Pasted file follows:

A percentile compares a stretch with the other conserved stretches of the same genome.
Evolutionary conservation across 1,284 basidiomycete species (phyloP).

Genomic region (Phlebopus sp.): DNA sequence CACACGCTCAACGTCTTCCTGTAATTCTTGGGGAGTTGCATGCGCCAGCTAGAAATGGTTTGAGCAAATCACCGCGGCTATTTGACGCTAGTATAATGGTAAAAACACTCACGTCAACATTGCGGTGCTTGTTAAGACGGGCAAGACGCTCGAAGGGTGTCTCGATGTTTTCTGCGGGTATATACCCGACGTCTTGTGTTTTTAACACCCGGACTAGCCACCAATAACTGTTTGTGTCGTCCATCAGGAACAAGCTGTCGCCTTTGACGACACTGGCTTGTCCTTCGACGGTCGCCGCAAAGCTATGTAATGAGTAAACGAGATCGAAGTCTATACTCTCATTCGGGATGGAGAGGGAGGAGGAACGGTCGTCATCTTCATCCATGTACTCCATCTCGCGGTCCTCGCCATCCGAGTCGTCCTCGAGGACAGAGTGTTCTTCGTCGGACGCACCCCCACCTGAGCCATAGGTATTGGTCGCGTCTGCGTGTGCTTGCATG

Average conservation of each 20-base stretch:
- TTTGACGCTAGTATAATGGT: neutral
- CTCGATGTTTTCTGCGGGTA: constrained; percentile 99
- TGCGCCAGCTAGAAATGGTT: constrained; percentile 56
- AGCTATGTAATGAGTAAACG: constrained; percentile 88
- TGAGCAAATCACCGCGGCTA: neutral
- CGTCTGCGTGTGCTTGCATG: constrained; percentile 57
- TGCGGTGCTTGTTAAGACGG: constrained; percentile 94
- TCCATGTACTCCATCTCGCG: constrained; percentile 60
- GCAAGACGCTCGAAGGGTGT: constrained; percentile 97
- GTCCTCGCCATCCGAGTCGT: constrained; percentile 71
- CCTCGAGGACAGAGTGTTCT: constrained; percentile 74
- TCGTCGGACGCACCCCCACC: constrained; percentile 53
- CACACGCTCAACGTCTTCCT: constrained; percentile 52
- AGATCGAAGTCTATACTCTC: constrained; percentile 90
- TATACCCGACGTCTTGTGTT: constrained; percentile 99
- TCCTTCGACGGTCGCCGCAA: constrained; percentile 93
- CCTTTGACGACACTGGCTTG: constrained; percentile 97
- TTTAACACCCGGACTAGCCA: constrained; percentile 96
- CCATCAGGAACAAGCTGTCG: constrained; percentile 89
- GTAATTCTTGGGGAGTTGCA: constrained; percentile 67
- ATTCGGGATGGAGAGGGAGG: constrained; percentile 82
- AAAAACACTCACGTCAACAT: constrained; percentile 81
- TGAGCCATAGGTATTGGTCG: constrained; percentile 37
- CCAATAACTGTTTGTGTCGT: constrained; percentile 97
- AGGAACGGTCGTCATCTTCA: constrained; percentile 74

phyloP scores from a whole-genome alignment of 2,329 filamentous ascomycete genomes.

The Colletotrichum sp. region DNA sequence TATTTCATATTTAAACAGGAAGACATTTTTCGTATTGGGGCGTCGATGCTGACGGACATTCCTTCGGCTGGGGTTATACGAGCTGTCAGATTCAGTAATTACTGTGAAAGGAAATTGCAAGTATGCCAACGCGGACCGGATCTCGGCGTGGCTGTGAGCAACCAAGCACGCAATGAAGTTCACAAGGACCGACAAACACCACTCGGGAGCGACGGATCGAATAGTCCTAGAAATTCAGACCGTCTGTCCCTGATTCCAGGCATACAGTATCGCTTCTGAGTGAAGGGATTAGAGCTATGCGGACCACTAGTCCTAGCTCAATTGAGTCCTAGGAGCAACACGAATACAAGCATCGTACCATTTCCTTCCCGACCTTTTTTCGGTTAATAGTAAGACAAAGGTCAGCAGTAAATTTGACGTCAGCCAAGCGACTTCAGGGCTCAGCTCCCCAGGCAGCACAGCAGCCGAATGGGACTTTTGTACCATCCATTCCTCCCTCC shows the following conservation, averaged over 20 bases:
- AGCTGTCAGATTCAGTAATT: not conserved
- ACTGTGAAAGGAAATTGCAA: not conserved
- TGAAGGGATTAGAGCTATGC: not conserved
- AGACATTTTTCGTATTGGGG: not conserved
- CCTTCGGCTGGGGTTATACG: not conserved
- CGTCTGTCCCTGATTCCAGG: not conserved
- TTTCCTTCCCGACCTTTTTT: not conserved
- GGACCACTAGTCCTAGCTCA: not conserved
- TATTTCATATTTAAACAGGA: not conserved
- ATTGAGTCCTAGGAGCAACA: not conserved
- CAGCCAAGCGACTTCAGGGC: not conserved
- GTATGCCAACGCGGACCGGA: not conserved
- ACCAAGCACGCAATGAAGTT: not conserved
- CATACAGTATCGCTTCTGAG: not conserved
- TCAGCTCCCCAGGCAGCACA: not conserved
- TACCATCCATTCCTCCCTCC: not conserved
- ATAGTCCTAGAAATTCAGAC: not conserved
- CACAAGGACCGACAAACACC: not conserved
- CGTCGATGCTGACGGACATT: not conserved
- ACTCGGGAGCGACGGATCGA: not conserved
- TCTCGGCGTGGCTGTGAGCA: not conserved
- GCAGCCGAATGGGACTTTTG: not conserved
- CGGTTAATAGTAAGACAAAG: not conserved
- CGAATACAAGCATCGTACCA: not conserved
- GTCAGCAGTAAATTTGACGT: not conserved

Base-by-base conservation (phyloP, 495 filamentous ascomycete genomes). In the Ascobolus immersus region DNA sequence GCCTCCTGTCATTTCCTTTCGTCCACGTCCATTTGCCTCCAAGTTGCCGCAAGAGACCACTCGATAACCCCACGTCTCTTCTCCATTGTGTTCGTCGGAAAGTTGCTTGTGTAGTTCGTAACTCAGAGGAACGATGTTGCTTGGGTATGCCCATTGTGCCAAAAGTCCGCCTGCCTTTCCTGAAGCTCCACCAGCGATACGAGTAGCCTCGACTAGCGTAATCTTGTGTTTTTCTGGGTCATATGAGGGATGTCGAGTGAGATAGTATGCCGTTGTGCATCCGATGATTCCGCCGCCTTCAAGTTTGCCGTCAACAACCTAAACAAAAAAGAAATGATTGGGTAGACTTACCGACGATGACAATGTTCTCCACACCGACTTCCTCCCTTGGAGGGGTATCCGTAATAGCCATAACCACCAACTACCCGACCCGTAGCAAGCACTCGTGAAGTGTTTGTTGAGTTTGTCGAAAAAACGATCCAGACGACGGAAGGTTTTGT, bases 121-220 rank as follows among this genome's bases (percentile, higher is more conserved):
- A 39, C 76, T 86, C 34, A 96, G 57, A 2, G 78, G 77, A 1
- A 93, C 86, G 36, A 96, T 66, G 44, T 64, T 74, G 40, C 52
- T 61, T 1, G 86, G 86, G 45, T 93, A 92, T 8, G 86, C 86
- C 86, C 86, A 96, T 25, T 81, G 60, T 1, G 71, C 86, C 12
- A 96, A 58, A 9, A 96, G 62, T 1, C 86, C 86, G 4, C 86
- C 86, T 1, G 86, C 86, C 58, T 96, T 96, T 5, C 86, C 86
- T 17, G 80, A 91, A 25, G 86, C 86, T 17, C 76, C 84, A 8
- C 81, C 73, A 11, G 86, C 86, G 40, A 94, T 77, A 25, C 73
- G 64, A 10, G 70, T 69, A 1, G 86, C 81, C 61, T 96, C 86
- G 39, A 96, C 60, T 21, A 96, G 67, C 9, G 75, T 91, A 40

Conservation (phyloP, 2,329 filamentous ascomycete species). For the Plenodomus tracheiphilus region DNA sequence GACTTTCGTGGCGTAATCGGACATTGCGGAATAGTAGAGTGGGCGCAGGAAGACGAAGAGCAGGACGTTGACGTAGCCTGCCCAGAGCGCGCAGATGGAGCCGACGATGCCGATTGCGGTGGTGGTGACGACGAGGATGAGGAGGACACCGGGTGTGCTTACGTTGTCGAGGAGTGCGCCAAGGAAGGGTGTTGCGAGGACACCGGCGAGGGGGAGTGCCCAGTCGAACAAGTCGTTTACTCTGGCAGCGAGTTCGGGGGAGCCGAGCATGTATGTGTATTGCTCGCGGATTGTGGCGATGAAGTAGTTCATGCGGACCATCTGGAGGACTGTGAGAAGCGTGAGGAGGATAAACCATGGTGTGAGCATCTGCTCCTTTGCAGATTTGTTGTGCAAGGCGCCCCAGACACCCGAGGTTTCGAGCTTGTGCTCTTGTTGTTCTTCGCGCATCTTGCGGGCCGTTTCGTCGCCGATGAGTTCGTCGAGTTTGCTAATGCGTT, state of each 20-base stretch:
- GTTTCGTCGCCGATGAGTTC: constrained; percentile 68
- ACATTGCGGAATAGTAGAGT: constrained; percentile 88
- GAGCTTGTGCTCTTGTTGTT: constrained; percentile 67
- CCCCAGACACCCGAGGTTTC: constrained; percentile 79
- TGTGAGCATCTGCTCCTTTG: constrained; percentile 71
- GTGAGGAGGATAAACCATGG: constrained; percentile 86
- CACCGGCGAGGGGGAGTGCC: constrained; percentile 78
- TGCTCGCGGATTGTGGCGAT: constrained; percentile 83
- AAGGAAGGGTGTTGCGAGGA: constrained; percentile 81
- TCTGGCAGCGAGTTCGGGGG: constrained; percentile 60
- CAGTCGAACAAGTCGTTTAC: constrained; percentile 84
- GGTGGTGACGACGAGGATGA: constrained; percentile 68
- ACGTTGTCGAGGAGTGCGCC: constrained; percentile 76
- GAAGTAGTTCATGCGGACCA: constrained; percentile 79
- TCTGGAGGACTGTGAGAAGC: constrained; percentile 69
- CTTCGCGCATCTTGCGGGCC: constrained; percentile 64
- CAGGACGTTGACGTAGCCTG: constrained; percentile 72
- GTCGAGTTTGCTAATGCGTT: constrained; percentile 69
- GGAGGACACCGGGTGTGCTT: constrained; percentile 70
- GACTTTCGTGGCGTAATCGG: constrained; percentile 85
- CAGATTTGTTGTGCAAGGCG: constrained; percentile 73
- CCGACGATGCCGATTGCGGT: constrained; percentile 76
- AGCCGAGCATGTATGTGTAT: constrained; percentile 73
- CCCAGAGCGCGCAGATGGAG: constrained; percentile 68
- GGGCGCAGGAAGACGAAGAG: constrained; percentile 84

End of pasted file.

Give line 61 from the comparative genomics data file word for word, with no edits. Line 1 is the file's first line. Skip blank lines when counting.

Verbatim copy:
- C 86, C 86, A 96, T 25, T 81, G 60, T 1, G 71, C 86, C 12